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expected that interests so different should be composed except under the influence of time. Plans for settling industrial difficulties are not few, but those which commend themselves most to thinkers may be divided into two classes: on the one hand, those in which the public undertakes a part, either indirectly by moral influence, called public opinion, or directly by requiring a submission of irreconcilable differences to some tribunal having a power to enforce its decision; or, on the other hand, those in which the public has no part, or, as it is sometimes put, is not allowed to interfere, and in which all questions are settled by employer and employee among themselves, in such manner as may be mutually agreed upon.

The right of the public to appear in the contest is as stoutly claimed on one side as it is denied on the other, and it is not impossible that this question will press itself forward for solution even more in the future than it has in the past.

As a moral factor, public opinion is likely to enter into the settlement of the economic questions in a large degree in the future, and perhaps may so mould the conceptions of both the employer and employee that a much easier solution than we can now see may become possible. It is not to be expected that schemes will be wanting where the necessity for results has become so apparent, and, indeed, it is to the credit of any person or body of persons that they are sufficiently interested in the subject honestly to bring forward plans for the settlement of these vexed questions. In examining each, it should be remembered that the subject is in its experimental stage, and that we cannot afford to dogmatize. Toleration of the views of all who desire to assist in solving the problem is much to be commended.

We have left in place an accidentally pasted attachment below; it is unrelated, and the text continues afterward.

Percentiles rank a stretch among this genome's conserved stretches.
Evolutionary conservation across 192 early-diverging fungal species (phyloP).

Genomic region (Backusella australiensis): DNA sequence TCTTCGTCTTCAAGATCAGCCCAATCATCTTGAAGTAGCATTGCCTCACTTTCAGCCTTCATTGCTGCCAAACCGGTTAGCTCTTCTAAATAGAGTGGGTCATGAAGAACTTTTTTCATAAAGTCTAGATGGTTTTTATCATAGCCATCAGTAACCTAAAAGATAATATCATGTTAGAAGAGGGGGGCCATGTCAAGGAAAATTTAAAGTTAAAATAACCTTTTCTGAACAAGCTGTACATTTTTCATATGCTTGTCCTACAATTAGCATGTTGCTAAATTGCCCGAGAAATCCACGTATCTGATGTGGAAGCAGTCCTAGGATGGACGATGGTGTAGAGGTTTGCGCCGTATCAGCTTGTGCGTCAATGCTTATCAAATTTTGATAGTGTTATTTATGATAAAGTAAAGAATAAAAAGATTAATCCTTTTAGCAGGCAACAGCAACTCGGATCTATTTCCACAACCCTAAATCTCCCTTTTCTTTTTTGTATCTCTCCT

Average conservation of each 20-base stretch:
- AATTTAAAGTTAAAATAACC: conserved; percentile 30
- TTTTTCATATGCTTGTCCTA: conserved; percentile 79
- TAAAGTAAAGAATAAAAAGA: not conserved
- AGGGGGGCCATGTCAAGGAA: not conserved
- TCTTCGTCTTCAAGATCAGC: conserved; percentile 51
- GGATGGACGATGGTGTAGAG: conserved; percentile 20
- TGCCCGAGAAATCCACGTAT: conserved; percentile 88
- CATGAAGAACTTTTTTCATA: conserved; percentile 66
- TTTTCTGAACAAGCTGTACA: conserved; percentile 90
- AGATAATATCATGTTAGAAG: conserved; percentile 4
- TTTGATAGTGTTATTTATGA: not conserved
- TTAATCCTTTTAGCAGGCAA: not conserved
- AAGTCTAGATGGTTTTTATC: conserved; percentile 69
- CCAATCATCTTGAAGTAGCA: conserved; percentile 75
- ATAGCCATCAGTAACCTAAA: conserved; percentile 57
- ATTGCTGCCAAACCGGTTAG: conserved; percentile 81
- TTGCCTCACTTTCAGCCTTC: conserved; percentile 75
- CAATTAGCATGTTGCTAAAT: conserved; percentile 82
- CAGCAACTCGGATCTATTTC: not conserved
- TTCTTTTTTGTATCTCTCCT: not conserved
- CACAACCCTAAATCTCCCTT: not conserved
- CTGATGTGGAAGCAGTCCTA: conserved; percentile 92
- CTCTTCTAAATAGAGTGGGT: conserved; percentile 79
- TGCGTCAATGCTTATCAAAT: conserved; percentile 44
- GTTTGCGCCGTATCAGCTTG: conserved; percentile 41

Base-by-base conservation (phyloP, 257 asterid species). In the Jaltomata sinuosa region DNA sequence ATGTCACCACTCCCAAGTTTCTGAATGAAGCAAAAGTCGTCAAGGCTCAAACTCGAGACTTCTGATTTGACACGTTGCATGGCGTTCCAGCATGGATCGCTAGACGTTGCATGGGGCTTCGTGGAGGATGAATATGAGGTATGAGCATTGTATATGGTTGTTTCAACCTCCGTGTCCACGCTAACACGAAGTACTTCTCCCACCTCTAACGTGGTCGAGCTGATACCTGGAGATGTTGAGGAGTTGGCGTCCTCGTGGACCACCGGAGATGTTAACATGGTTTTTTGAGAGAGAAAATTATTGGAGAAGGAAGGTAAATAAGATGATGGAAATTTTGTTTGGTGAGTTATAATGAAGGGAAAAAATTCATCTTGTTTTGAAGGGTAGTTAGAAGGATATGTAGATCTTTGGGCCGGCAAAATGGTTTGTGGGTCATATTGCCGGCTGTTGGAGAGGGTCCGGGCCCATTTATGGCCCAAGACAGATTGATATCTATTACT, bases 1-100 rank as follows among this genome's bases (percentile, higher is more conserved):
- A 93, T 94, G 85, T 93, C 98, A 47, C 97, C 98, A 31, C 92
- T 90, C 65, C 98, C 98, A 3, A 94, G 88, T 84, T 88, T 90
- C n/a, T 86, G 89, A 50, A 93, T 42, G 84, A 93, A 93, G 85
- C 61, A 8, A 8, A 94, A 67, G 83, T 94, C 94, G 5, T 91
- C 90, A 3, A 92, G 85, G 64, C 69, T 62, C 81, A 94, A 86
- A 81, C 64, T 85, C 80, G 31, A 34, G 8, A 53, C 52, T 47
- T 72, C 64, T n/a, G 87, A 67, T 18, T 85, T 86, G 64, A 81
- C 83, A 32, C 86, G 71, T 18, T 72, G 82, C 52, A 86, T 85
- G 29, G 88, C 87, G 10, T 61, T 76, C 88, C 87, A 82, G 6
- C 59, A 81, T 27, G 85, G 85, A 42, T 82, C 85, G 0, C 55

An examination of the cases that have occupied the attention of the Board during the past year will show an unmistakable trend toward conciliation rather than arbitration as a means of settling disputes. Arbitration, at present, lags behind conciliation as a factor in composing labor troubles. The prevailing opinion regarding the former seems to be that it is an excellent thing in all quarrels but one's own. Conciliatory methods, by which the parties retain control of the proceedings, instead of submitting the issue to a third person, are of highest importance and deserve careful study. The evident tendency of the parties to labor difficulties to enter into conference concerning the causes of dispute is the distinguishing characteristic of the present stage of the labor problem. It is the part of the mediator to make the most of this tendency. Here is a distinct step in advance of the belligerent attitude. When men will reason together, they are already well advanced toward a peaceful solution of their differences. A large part of the trouble in the labor world is caused by misunderstanding, suspicion, lack of confidence, and an inability to see the other side. In such cases conferences, entered into in a proper spirit, are remarkably successful.

The value of conciliatory methods of treatment is becoming better understood than it used to be, and it seems clear that they are susceptible of still more satisfactory develop

ment.

Mediation looking to bring about a conference between parties who are not inclined to reason together is the first action of the Board in most cases, and is often all that is needed.

It has been the practice of the Board to recommend a settlement by direct negotiation, when possible. In many